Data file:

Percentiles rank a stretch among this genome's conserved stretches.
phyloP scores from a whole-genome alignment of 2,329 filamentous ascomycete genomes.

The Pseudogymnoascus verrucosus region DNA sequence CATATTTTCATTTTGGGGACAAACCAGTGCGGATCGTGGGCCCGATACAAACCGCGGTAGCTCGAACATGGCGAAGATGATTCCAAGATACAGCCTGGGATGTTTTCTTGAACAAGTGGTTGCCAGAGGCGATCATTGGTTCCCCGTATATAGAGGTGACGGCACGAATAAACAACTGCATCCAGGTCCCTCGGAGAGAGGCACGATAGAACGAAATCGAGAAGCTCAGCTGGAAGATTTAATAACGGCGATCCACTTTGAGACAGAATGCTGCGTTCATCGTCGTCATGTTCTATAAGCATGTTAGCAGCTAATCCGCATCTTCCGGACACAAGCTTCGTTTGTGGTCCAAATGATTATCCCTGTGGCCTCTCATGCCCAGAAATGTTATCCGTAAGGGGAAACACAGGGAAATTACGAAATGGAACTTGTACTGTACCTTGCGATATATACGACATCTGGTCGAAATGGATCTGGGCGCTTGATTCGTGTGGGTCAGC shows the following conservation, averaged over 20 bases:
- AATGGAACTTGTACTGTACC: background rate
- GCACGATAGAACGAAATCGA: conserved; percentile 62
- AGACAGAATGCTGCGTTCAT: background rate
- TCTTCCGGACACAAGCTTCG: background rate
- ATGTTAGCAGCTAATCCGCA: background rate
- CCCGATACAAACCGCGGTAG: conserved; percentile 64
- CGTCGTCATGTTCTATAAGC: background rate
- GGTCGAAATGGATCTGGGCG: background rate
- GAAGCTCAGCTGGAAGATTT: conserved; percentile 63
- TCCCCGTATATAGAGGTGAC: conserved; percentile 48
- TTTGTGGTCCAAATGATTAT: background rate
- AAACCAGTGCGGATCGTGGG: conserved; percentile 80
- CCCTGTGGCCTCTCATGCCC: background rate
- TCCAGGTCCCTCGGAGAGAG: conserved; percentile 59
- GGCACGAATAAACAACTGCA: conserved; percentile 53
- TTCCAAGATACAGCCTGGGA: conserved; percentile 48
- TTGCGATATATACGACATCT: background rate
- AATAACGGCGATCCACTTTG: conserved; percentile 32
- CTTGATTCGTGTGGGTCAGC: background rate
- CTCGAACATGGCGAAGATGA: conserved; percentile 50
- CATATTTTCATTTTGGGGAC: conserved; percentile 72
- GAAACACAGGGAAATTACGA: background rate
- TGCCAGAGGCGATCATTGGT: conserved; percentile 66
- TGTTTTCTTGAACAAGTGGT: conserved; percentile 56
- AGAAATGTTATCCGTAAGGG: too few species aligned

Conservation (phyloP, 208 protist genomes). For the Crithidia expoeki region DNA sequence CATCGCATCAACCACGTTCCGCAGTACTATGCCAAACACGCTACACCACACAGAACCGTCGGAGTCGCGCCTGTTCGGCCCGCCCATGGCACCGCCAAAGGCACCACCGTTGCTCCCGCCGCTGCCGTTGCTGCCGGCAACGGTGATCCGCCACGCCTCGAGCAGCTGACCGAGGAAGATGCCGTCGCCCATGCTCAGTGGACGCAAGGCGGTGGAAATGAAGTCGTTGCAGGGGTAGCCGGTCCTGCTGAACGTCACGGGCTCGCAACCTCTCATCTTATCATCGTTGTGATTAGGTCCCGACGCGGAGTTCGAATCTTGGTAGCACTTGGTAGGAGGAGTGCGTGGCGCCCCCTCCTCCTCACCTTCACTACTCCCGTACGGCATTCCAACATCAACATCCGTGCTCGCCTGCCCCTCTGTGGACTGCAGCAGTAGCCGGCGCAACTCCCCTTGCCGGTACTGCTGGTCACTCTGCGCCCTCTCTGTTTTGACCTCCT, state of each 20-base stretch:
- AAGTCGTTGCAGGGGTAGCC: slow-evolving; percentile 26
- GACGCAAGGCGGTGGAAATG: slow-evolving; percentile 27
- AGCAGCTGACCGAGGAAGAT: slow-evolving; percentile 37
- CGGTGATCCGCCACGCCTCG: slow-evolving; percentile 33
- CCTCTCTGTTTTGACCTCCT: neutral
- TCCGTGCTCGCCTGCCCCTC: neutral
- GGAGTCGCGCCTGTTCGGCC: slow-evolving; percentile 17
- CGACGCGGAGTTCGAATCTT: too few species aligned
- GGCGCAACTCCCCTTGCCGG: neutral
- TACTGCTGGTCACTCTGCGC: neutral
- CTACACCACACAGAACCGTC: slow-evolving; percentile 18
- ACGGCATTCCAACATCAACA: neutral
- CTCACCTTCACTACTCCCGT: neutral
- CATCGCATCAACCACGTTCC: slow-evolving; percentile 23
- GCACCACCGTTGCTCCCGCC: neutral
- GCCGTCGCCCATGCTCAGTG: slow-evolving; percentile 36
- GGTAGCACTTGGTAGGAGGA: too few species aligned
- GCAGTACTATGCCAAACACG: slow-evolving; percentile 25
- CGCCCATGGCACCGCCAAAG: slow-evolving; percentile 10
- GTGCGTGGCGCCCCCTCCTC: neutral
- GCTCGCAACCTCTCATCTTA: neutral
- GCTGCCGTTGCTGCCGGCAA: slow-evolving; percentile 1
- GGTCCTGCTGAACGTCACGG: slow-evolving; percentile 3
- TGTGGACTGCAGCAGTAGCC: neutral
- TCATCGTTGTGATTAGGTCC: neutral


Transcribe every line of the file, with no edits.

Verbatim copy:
Percentiles rank a stretch among this genome's conserved stretches.
phyloP scores from a whole-genome alignment of 2,329 filamentous ascomycete genomes.

The Pseudogymnoascus verrucosus region DNA sequence CATATTTTCATTTTGGGGACAAACCAGTGCGGATCGTGGGCCCGATACAAACCGCGGTAGCTCGAACATGGCGAAGATGATTCCAAGATACAGCCTGGGATGTTTTCTTGAACAAGTGGTTGCCAGAGGCGATCATTGGTTCCCCGTATATAGAGGTGACGGCACGAATAAACAACTGCATCCAGGTCCCTCGGAGAGAGGCACGATAGAACGAAATCGAGAAGCTCAGCTGGAAGATTTAATAACGGCGATCCACTTTGAGACAGAATGCTGCGTTCATCGTCGTCATGTTCTATAAGCATGTTAGCAGCTAATCCGCATCTTCCGGACACAAGCTTCGTTTGTGGTCCAAATGATTATCCCTGTGGCCTCTCATGCCCAGAAATGTTATCCGTAAGGGGAAACACAGGGAAATTACGAAATGGAACTTGTACTGTACCTTGCGATATATACGACATCTGGTCGAAATGGATCTGGGCGCTTGATTCGTGTGGGTCAGC shows the following conservation, averaged over 20 bases:
- AATGGAACTTGTACTGTACC: background rate
- GCACGATAGAACGAAATCGA: conserved; percentile 62
- AGACAGAATGCTGCGTTCAT: background rate
- TCTTCCGGACACAAGCTTCG: background rate
- ATGTTAGCAGCTAATCCGCA: background rate
- CCCGATACAAACCGCGGTAG: conserved; percentile 64
- CGTCGTCATGTTCTATAAGC: background rate
- GGTCGAAATGGATCTGGGCG: background rate
- GAAGCTCAGCTGGAAGATTT: conserved; percentile 63
- TCCCCGTATATAGAGGTGAC: conserved; percentile 48
- TTTGTGGTCCAAATGATTAT: background rate
- AAACCAGTGCGGATCGTGGG: conserved; percentile 80
- CCCTGTGGCCTCTCATGCCC: background rate
- TCCAGGTCCCTCGGAGAGAG: conserved; percentile 59
- GGCACGAATAAACAACTGCA: conserved; percentile 53
- TTCCAAGATACAGCCTGGGA: conserved; percentile 48
- TTGCGATATATACGACATCT: background rate
- AATAACGGCGATCCACTTTG: conserved; percentile 32
- CTTGATTCGTGTGGGTCAGC: background rate
- CTCGAACATGGCGAAGATGA: conserved; percentile 50
- CATATTTTCATTTTGGGGAC: conserved; percentile 72
- GAAACACAGGGAAATTACGA: background rate
- TGCCAGAGGCGATCATTGGT: conserved; percentile 66
- TGTTTTCTTGAACAAGTGGT: conserved; percentile 56
- AGAAATGTTATCCGTAAGGG: too few species aligned

Conservation (phyloP, 208 protist genomes). For the Crithidia expoeki region DNA sequence CATCGCATCAACCACGTTCCGCAGTACTATGCCAAACACGCTACACCACACAGAACCGTCGGAGTCGCGCCTGTTCGGCCCGCCCATGGCACCGCCAAAGGCACCACCGTTGCTCCCGCCGCTGCCGTTGCTGCCGGCAACGGTGATCCGCCACGCCTCGAGCAGCTGACCGAGGAAGATGCCGTCGCCCATGCTCAGTGGACGCAAGGCGGTGGAAATGAAGTCGTTGCAGGGGTAGCCGGTCCTGCTGAACGTCACGGGCTCGCAACCTCTCATCTTATCATCGTTGTGATTAGGTCCCGACGCGGAGTTCGAATCTTGGTAGCACTTGGTAGGAGGAGTGCGTGGCGCCCCCTCCTCCTCACCTTCACTACTCCCGTACGGCATTCCAACATCAACATCCGTGCTCGCCTGCCCCTCTGTGGACTGCAGCAGTAGCCGGCGCAACTCCCCTTGCCGGTACTGCTGGTCACTCTGCGCCCTCTCTGTTTTGACCTCCT, state of each 20-base stretch:
- AAGTCGTTGCAGGGGTAGCC: slow-evolving; percentile 26
- GACGCAAGGCGGTGGAAATG: slow-evolving; percentile 27
- AGCAGCTGACCGAGGAAGAT: slow-evolving; percentile 37
- CGGTGATCCGCCACGCCTCG: slow-evolving; percentile 33
- CCTCTCTGTTTTGACCTCCT: neutral
- TCCGTGCTCGCCTGCCCCTC: neutral
- GGAGTCGCGCCTGTTCGGCC: slow-evolving; percentile 17
- CGACGCGGAGTTCGAATCTT: too few species aligned
- GGCGCAACTCCCCTTGCCGG: neutral
- TACTGCTGGTCACTCTGCGC: neutral
- CTACACCACACAGAACCGTC: slow-evolving; percentile 18
- ACGGCATTCCAACATCAACA: neutral
- CTCACCTTCACTACTCCCGT: neutral
- CATCGCATCAACCACGTTCC: slow-evolving; percentile 23
- GCACCACCGTTGCTCCCGCC: neutral
- GCCGTCGCCCATGCTCAGTG: slow-evolving; percentile 36
- GGTAGCACTTGGTAGGAGGA: too few species aligned
- GCAGTACTATGCCAAACACG: slow-evolving; percentile 25
- CGCCCATGGCACCGCCAAAG: slow-evolving; percentile 10
- GTGCGTGGCGCCCCCTCCTC: neutral
- GCTCGCAACCTCTCATCTTA: neutral
- GCTGCCGTTGCTGCCGGCAA: slow-evolving; percentile 1
- GGTCCTGCTGAACGTCACGG: slow-evolving; percentile 3
- TGTGGACTGCAGCAGTAGCC: neutral
- TCATCGTTGTGATTAGGTCC: neutral